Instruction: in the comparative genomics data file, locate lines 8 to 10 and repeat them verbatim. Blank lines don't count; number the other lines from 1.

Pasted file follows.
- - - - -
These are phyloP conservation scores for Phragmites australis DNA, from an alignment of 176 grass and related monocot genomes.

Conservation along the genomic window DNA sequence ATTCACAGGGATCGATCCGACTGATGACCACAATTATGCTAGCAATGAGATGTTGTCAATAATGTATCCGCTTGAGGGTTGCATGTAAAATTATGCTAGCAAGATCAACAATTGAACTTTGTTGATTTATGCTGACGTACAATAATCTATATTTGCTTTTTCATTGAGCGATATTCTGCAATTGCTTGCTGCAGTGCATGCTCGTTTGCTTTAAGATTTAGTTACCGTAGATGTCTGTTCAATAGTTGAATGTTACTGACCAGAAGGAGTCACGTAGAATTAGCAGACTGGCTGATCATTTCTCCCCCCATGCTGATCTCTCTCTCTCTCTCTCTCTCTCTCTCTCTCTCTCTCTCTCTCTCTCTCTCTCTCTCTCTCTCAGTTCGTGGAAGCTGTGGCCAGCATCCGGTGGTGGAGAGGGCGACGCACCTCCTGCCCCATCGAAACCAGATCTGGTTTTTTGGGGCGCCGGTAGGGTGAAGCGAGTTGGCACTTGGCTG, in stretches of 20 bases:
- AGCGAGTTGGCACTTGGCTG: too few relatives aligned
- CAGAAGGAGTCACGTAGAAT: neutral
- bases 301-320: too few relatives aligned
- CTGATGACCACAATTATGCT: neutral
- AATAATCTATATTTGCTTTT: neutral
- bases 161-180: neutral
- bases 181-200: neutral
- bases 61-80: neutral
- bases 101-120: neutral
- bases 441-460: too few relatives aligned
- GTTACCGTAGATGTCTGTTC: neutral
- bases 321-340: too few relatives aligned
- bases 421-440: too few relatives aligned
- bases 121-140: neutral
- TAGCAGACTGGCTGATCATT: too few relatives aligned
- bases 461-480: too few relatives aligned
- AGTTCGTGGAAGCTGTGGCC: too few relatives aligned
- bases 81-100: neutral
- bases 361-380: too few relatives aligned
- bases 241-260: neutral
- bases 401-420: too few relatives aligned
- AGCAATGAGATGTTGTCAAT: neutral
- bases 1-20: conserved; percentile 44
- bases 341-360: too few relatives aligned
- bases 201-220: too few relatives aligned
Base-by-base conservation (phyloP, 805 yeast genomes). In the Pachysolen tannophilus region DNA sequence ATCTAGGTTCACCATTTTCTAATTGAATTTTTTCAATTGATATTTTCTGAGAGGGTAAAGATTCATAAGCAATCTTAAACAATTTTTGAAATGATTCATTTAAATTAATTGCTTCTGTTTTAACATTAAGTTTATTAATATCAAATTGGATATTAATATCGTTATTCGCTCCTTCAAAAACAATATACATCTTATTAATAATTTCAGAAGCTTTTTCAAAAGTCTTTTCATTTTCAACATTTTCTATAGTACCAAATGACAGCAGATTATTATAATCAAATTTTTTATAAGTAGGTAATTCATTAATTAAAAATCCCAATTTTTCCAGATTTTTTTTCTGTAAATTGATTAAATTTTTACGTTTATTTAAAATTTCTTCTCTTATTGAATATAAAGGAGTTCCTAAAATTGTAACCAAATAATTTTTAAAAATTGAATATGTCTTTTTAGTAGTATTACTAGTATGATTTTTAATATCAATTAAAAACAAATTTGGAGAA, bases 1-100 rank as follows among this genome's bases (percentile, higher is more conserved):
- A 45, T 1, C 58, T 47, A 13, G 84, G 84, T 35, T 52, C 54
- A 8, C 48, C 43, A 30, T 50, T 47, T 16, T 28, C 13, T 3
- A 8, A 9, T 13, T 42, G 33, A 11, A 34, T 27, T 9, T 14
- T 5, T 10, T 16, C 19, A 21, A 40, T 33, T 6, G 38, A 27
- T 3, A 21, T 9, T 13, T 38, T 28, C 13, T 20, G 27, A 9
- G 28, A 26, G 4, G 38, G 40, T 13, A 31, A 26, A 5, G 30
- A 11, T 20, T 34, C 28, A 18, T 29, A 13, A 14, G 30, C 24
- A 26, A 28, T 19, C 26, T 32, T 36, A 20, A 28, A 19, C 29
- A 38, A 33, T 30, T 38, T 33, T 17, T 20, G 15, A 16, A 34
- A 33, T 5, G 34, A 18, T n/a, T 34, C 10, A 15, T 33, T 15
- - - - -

- bases 161-180: neutral
- bases 181-200: neutral
- bases 61-80: neutral